Rare, deadly Russell's viper snake with two heads spotted in India

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A rare, deadly Russell's viper snake with two heads was spotted in India last week, British news agency SWNS reported.

The snake was spotted outside a residence in Maharashtra, in western India. After the deadly snake was located, it was taken to a facility that handles such creatures.

Despite being one of the deadliest snakes in the world, the two-headed Russell's viper could be vulnerable in the wild, given the genetic abnormality. Each head, which is approximately 0.8 inches in length, has its own ideas about how to catch and eat prey.

This rare two-headed Russell’s viper was rescued by a team of rescuers in the western Indian state of Maharashtra. (Credit: SWNS)


According to the University of Michigan, Russell's viper is "one of the most dangerous snakes" in Asia and accounts for "thousands of deaths each year." After a person is bitten, they experience a wide swath of symptoms, ranging from pain to vomiting to dizziness to kidney failure.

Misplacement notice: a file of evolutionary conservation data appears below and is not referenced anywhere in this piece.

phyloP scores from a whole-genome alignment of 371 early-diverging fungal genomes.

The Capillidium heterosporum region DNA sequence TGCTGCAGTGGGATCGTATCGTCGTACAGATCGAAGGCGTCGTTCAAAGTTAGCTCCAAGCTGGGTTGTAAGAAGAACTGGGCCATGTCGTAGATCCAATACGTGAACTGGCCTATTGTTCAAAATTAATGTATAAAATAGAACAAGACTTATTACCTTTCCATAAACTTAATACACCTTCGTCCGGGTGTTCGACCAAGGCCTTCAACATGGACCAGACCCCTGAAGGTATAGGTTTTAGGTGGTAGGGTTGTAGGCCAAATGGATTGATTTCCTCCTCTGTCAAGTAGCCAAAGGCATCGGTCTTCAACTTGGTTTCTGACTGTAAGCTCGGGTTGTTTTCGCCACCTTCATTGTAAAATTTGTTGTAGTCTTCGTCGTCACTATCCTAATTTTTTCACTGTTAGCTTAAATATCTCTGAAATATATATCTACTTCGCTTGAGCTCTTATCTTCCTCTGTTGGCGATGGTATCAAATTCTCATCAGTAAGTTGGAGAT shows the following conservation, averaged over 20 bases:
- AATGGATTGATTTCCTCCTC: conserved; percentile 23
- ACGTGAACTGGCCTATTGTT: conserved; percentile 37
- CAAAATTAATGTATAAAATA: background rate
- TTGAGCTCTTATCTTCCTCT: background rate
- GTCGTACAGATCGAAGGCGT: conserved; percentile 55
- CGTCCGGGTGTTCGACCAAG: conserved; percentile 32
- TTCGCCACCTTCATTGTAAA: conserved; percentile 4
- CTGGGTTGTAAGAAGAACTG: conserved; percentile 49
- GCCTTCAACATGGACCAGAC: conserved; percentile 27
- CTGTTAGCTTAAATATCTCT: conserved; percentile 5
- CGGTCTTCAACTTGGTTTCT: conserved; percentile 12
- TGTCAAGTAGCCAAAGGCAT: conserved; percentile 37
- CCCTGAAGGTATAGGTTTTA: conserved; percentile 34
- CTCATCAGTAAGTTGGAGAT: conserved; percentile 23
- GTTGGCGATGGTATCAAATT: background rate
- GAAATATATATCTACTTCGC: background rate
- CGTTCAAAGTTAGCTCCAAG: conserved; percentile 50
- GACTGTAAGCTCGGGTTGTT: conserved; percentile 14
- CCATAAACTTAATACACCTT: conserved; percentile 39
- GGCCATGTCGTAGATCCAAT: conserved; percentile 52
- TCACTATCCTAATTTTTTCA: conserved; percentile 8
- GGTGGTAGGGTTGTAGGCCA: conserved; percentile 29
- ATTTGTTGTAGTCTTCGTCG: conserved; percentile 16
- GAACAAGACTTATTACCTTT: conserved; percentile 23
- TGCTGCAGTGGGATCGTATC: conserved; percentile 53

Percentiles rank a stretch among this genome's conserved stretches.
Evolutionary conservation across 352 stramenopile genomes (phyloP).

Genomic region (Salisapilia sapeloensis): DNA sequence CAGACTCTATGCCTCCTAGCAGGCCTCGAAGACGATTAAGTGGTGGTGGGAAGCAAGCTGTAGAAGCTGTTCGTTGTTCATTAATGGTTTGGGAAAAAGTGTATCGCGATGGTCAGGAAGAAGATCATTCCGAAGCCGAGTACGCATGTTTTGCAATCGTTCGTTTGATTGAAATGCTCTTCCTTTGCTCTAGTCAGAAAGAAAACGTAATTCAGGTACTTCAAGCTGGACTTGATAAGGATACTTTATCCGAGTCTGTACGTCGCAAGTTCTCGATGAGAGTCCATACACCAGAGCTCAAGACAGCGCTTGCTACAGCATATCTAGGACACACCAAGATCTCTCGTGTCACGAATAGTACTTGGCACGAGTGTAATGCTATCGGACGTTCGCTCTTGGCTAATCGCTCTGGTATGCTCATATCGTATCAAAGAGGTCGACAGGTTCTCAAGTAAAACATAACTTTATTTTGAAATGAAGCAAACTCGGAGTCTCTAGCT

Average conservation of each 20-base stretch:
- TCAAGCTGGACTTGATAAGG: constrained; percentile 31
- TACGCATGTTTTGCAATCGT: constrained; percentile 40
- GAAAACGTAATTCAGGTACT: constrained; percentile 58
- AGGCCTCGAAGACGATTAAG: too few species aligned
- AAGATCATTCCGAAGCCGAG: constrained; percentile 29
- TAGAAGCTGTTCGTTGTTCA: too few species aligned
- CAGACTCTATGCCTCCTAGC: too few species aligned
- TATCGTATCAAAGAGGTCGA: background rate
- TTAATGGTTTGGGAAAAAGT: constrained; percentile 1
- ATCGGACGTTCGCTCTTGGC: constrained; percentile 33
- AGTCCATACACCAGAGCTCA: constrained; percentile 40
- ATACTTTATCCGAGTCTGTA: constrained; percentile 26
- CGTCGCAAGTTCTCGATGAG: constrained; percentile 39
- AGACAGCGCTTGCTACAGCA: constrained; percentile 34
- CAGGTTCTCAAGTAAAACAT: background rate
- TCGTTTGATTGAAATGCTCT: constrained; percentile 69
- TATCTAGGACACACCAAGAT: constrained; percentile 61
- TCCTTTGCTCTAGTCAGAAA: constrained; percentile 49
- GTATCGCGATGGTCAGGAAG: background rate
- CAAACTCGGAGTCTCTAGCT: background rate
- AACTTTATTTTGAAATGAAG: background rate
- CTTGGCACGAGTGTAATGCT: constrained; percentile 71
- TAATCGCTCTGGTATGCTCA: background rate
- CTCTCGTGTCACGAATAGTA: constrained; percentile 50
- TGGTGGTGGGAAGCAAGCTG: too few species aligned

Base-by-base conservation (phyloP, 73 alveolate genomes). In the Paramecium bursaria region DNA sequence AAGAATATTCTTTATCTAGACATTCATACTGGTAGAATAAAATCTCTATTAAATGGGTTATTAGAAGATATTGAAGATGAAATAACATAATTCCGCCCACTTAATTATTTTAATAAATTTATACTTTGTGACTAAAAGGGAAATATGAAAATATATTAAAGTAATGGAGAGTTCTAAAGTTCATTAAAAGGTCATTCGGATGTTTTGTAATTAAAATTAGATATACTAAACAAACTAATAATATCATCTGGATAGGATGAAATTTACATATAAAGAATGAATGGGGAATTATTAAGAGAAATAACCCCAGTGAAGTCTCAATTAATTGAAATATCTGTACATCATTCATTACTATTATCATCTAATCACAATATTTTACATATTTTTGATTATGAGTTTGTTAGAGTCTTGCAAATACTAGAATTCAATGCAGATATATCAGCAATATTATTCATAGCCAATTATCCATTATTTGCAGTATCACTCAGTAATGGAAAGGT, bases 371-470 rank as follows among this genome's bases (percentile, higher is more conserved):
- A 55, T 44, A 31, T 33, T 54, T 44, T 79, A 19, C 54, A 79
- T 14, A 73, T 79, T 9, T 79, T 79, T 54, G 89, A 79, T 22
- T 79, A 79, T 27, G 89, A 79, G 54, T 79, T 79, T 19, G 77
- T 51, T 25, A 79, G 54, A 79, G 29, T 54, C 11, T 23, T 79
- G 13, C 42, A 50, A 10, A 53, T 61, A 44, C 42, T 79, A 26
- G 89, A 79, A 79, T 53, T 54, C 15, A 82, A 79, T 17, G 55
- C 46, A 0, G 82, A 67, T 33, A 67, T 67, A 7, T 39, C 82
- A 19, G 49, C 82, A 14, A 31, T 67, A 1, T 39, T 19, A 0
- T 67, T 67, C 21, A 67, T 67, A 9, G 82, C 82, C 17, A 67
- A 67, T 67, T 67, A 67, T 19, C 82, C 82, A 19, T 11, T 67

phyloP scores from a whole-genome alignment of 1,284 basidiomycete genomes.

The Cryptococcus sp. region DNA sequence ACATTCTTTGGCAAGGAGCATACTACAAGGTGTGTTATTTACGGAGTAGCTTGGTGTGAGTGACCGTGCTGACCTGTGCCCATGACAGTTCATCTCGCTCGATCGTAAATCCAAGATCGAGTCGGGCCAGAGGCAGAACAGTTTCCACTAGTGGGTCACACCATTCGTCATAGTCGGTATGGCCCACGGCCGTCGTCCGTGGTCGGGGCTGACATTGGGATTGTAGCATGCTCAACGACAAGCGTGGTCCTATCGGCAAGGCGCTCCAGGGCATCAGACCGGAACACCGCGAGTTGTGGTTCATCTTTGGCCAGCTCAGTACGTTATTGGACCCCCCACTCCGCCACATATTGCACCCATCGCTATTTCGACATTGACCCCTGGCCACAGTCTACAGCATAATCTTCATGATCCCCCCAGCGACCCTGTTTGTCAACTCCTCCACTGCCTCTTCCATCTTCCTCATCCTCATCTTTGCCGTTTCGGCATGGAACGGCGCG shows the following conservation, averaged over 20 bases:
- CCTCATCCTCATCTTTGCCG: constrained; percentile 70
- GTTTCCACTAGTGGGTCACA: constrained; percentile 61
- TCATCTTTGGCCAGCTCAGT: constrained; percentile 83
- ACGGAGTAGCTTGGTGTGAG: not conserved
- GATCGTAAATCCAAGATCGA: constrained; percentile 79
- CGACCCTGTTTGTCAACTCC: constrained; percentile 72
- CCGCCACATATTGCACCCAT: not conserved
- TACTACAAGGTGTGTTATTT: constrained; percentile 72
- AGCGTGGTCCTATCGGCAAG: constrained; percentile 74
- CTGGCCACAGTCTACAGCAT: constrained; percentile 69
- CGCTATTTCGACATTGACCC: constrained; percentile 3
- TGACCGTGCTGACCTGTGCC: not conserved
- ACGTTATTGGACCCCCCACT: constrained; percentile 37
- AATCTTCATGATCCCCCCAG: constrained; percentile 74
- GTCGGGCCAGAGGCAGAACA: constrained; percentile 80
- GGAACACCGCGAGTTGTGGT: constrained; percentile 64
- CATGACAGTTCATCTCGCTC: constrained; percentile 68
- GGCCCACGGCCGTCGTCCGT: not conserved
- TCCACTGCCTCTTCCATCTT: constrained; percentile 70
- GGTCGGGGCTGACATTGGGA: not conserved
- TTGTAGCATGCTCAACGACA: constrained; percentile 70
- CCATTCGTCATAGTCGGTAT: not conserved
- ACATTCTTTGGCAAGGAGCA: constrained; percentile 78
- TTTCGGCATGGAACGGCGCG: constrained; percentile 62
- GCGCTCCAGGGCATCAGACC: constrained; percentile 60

The University of California, San Diego has detailed steps for immediate first aid if someone is bitten by Russell's viper which can be found here.

According to reports, a local resident Dimple Shah called the local snake rescuers after spotting Russel’s Viper outside her building, Rutu Riverside Estate on Gandhare Road. (Credit: SWNS)

Two-headed snakes are rare and typically do not survive for long in the wild, according to National Geographic. The rare genetic abnormality can hinder the snake’s ability to catch prey.

“Snakes operate a good deal by smell, and if one head catches the scent of prey on the other's head, it will attack and try to swallow the second head,” National Geographic explained, adding two-head snakes develop similarly to Siamese twins, when an embryo does not properly split into two.

A two-headed timber rattlesnake was found in a New Jersey forest in August 2019, Fox News previously reported, and a two-headed western rat snake was discovered by a New Orleans family in their backyard in June 2018.


Fox News' Madeline Farber contributed to this story.

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